Our reception venue is the Vimy Officers' Mess. I've never been to any event held there and (when we booked the venue) I only knew of one wedding held there (my cousin's older half-brother). Since booking it, four friends (two couples) have had weddings there. I'm no longer close friends with either of these couples so, not surprisingly, I was not invited to wedding. I did manage to look at the pictures on facebook!
The Vimy Officers' Mess is, just that, an officers' mess on the base in Kingston (Canadian Forces Base). To have a wedding there, you need to be sponsored by an officer. The majority of the venue was constructed at the start of the 20th century (at least, that's what I recall from the mini-tour when we booked it). Here's the view from the front:
I don't have any pictures from the inside, but picture appropriate period décor, crown molding, solid wood dining tables (in the dining room) and rich furniture (in the private rooms). Everything one would expect in a century officers' mess.
However, there's an addition that was built sometime in the late '60s or '70s.
... and my relationship with '70s architecture recommences. I feel like I've been in a battle like Peter versus The Chicken.
Here's what I have to work with for the dancing:
The wood panelling can cast an odd glare, which can be tricky for photographers (as demonstrated in this picture). The room is also difficult to decorate, with fairly standard rules - no stapling or affixing items to the walls, no balloons, everything must be removable, etc. The dining room is in the older part, and will require little to no additional decorations - just centrepieces. Hoewver, the main ballroom (where the dancing will take place) is entirely in this '60/'70s addition.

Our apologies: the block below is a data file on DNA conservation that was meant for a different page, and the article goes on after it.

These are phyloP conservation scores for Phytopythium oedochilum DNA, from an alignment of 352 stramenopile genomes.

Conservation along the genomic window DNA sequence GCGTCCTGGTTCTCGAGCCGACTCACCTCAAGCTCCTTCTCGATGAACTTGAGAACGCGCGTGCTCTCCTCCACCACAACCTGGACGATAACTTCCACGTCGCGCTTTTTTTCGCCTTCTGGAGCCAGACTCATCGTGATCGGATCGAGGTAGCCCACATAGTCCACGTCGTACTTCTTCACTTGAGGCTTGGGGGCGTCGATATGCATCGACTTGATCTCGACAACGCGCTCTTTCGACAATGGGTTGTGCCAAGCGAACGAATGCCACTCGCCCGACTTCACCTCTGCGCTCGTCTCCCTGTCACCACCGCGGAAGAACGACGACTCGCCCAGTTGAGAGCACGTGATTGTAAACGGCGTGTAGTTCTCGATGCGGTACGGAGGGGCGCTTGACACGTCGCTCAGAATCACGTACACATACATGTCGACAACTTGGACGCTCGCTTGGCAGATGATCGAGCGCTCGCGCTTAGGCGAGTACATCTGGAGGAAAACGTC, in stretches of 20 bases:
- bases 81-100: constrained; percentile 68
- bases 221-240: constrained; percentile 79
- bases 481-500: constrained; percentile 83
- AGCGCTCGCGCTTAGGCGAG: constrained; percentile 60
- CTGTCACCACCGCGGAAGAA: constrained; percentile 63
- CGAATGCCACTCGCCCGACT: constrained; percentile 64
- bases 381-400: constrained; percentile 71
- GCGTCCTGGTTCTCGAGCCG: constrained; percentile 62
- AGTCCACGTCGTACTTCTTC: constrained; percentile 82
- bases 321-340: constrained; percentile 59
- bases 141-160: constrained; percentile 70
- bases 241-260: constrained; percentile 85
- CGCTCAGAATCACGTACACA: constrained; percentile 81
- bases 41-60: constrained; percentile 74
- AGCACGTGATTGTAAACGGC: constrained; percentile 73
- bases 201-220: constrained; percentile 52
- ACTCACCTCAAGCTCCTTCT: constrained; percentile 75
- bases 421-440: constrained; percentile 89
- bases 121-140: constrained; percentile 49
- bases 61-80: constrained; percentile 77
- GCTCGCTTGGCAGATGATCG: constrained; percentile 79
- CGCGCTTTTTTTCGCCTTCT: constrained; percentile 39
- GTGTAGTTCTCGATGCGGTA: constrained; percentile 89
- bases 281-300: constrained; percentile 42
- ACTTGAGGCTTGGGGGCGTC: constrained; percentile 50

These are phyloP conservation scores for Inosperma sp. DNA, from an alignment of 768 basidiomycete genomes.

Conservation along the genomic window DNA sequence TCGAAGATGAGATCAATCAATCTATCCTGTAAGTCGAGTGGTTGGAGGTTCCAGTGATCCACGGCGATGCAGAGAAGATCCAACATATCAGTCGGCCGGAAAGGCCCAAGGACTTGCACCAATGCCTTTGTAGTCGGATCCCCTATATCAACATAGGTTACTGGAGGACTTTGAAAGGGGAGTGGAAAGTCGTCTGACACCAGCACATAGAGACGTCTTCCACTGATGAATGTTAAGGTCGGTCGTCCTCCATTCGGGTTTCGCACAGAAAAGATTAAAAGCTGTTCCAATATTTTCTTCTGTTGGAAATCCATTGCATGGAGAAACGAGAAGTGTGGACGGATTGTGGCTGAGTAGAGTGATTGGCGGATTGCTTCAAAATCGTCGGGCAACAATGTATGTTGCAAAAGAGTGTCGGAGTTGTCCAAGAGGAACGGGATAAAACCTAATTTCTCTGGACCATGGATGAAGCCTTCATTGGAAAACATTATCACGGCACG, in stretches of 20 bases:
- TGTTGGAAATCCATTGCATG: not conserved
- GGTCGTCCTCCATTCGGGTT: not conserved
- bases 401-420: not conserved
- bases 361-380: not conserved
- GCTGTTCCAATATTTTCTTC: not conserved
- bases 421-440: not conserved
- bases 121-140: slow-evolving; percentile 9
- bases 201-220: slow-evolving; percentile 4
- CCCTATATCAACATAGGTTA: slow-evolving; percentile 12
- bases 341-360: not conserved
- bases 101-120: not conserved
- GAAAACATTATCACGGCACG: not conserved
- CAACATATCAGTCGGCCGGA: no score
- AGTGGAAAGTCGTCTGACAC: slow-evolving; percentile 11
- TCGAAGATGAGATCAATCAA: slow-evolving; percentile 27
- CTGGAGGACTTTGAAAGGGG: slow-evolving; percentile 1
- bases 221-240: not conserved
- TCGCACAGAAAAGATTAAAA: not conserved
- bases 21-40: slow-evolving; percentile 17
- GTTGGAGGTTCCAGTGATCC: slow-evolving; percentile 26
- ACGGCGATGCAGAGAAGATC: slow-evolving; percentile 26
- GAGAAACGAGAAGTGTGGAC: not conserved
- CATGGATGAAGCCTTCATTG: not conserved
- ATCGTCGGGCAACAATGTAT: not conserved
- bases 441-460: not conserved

I swear, the venue looks better in real life than in the lower picture! This is just a corner of the ballroom to give you an idea of the impact the wood panelling can have, both on the ambiance and on creating glare/reflections. In reality, the ballroom opens into a large area with stunning high ceilings, albeit with wood panelling up the tall walls. And - and about a third of the room is a set of windows with a picturesque view of Lake Ontario.
I'm thinking of decorating with a bit of white/ivory tulle or ivory tablecloths on the tables (though if I use tulle, I wouldn't use too much - I don't like swaths of tulle) to soften the room just a bit. If I throw in soft candlelight and some centrally and appropriately placed dramatic centrepieces on tables, I think I can change the focus of the room from wood panelling to to a dance reception.
So ... What do you think of my decorating ideas? How would you decorate to reduce the impact of the wood panelling?
5 hours ago